Kyle parroted my tattoo warning when they were in high school: “If you come home with ink, I’ll remove it with a belt sander.” Nodding agreement, I asked his point. “You also said that when we turned 18, we could make—and be responsible for—our decisions.” The only thing I’d ever said about his shoulder and half sleeve were my compliments to the artist and questions about the meanings of the Japanese-inspired scenes.
Our conversation faded as the fire became slumbering embers and the trees started to dance in the wind. NOAA Weather radio said storms were in the offing.
Rain & Recovery
We awoke early to overcast skies, a decreasing breeze, and a good forecast: partly sunny, 70 degrees, a light breeze, and a small chance of scattered showers. We breakfasted, broke camp, and paddled away from our nicest campsite of the trip at 0955.
An easy 5-mile paddle to Junction Bay and Campsite N14 revealed a green-season navigation challenge. It is nearly impossible to tell where one forested island ends and the one behind it begins. Instead of the shorter route to the south, that’s why we paddled the long way around Wolf Pack Islands, which looked like they were connected to Sheen Point.
The map showed a gap between Sheen Point and McManus Island. All we saw was a shoulder-to-shoulder line of trees standing behind an unbroken screen of reeds. With our early start and a sunshine sky, we’d have plenty of time to take the long way round, if needed. We didn’t need. There was a gap in the reeds one kayak wide.
Confusion reigned when the GPS pointed at a rocky point topped by small brown sign for Campsite N14. Where was the beach? Rounding the knobby point, Kyle warned me about a submerged rock just before I went aground. Not 15 feet ahead of me, rustic stairs climbed the hill from a narrow pebble beach. It took me a few minutes to skootch myself off the rock, and the boys enjoyed the show from shore. I joined them just before noon.
During lunch, I looked at the map, checked the GPS, pointed at Namakan Island, and told Braden that his tree straps were 2.6-miles thataway. Kyle said he’d go with him. Suffering from a poor night’s sleep and with the sniffles working on my sinuses, I promised to keep an eye on camp.
Before they launched, Braden found his spray skirt. Showing off his PFD, he explained every strap and pocket. When I asked what was in a right-side pocket, he said “nothing.” It didn’t look it, so I tugged the zipper and freed a wadded ball of fabric. Without a word, he gave me a hug.
Radio equipped and following the GPS, the boys paddled away under sunny skies. As they diminished in size, the trip’s first mosquitoes buzzed into camp. Then saturated clouds slid overhead, and I strung up my 10-foot tarp over the picnic table before they dripped on me.
Returning with Braden’s tree straps, they said they didn’t see any rain, or campers. By the map, we’d passed many campsites, but they are so discrete that we only saw one, a group site with tents and tarps. The campers must have been fishing because the dock was boatless.
Shortly after their return, a 15 mph south wind whipped whitecaps into the water. We hauled the boats off the beach before the approaching thunderstorm further churned the water and then took refuge under the tarp. Braden and I padded the cheese grater bench with dry bags. Kyle sat on his weightlifter-thick glutes.
Reaching into his Harry Potter dry bag, Braden pulled out Ziplocs full of deer jerky and kiwi. There was little left after the storm blew through giving our campsite an excellent Wednesday sunset view. As our campfire replaced the sun, we shared hope for a cloudless stage for Thursday’s northern lights.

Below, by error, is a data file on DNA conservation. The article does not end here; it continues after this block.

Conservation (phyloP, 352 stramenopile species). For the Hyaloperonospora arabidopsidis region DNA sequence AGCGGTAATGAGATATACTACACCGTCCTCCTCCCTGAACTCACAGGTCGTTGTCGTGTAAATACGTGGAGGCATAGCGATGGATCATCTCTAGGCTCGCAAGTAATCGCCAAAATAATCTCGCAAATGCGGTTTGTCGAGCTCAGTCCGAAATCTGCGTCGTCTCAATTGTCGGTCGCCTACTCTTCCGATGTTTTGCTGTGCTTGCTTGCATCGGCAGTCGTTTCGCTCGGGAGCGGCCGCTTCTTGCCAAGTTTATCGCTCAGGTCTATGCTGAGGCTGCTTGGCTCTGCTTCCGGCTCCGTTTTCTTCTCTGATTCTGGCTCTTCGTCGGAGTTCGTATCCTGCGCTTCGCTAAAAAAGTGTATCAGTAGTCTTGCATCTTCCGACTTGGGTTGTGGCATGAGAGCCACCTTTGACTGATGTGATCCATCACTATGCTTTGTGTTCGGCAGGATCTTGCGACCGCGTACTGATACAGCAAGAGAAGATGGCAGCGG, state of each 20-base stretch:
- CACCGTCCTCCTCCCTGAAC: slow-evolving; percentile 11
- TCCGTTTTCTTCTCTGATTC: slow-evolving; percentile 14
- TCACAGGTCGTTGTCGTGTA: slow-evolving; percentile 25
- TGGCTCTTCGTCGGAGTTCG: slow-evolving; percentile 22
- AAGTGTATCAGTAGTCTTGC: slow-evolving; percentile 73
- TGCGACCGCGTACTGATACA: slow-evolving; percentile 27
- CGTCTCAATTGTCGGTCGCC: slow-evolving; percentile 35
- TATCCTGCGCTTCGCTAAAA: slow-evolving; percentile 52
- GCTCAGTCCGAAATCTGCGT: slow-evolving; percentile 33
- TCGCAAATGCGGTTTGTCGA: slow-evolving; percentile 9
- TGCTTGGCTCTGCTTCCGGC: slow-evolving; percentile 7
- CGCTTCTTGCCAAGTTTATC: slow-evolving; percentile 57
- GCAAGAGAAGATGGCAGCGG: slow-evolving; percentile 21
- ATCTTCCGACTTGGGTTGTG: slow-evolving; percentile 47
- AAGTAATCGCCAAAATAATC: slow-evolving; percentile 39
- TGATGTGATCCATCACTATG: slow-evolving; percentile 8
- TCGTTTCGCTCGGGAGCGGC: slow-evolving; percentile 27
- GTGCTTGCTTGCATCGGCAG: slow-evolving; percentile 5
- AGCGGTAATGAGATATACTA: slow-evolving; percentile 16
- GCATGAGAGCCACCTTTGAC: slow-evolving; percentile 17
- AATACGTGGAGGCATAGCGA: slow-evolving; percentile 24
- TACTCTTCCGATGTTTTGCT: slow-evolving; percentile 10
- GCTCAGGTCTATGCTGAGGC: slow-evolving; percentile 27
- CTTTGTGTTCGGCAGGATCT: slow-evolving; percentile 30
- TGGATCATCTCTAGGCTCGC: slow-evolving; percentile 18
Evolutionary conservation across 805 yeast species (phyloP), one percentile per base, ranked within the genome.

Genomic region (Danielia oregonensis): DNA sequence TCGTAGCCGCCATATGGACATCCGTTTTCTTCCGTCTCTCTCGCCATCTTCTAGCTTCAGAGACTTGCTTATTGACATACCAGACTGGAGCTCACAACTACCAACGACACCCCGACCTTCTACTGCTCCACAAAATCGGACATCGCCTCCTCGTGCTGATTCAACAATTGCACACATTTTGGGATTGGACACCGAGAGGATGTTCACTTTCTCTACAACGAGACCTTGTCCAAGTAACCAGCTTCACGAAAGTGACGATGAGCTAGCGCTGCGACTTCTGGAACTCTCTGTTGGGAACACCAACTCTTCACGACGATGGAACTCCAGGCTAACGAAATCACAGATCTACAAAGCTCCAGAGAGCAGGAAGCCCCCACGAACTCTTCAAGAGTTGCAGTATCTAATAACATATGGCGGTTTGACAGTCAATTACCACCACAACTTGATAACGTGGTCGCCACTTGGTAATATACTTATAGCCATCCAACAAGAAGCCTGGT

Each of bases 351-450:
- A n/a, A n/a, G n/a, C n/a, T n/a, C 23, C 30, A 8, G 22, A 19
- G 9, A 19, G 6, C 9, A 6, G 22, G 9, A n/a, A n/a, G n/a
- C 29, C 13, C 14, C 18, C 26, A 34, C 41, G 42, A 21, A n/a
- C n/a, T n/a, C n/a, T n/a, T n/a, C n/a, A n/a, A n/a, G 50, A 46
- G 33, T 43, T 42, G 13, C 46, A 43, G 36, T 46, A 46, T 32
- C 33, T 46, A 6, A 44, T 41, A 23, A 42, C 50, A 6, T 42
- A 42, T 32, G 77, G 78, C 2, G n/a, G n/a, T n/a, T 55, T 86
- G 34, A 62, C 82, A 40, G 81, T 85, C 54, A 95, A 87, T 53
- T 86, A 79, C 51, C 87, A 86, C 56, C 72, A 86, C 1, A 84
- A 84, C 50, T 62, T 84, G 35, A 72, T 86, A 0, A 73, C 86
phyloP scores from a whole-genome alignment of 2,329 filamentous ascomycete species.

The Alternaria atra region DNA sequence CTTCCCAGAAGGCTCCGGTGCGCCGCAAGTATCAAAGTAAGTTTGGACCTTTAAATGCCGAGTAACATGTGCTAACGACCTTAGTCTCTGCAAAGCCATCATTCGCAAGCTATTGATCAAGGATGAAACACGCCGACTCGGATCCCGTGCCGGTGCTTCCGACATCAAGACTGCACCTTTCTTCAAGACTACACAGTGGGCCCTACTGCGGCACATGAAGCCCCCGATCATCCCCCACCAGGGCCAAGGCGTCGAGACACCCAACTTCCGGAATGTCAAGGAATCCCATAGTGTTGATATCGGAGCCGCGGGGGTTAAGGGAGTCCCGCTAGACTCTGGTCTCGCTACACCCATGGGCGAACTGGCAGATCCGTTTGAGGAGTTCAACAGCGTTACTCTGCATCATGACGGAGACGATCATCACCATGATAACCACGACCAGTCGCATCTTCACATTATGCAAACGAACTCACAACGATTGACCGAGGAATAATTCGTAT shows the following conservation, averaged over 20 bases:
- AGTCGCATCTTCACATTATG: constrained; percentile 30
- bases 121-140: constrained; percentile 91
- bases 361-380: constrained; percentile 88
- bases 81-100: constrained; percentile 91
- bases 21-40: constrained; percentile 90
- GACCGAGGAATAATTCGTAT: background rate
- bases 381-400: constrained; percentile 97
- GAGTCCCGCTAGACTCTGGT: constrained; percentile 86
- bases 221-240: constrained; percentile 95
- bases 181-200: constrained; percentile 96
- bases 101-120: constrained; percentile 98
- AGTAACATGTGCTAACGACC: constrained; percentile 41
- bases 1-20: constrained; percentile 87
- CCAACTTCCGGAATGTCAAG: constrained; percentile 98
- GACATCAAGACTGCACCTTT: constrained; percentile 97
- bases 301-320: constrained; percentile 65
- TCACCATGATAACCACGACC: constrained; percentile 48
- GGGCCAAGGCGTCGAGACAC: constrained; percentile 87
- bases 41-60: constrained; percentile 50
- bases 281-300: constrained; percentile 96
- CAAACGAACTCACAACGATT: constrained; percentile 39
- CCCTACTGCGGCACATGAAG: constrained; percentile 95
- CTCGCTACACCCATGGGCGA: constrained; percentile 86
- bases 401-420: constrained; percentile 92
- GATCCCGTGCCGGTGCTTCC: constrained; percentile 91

Clouds & Congestion
We had a short, quick paddle to Campsite N44, Williams Island South. Heading west, the wind increased past Postage Island, but the weathervane worked for us as we followed the shoreline until Williams Island stood before us. We covered the 3.8 miles in 1.3 hours, arriving on another narrow pebble beach at 1040.
My sniffles had matured, so I took a nap while the boys foraged for firewood. Unsure if sleep found me, I felt better when I crawled out of my tent on sore shoulders. I massaged them with memory’s balm of gently bobbing with my boys on the lee side of an island, watching eagles look for lunch. If we see the aurora borealis tonight, the only fantasy so far unfilled is seeing an eagle snag its supper from the lake.
Braden had better luck than the eagles; he caught a small mouth bass. Trying for a second, he changed lures and snagged a northern pike. With Braden’s short pole, Kyle had no such luck. From his magic dry bags, Braden withdrew fillet knife, breading, and cooking oil and prepared a delicious appetizer.
The clouds started moving in after dinner. While Kyle was preparing to light the evening’s entertainment, two loons paddled silently by in water behind him. With a tufted gray comforter of clouds hiding any glimmer of the northern lights, I turned in early.
Dead Man Paddling
Our safe return to the Visitors Center is proof that VNP is a benign but worthwhile DIY adventure. Its forested confines moderate Mother Nature’s moods, the campsites are excellent, and at no point did we get unintentionally wet. This allowed me, with my cold near its turgid redline, to paddle on pure muscle memory. We launched at 0800. Braden and Kyle led the way and set an endurable pace that covered 5.3 miles in about 2 hours.
Rather than shuttle-run our gear to the parking lot, the boys toted the loaded boats up the path. On the road, just before Braden’s exit for Kansas City, we stopped in Virginia, Minnesota, for lunch at Adventures Restaurant and Pub. Spending time again under the Milky Way was good, we agreed. But we still wanted to see the northern lights. Returning was our only logical solution. Besides, there was so much more to explore.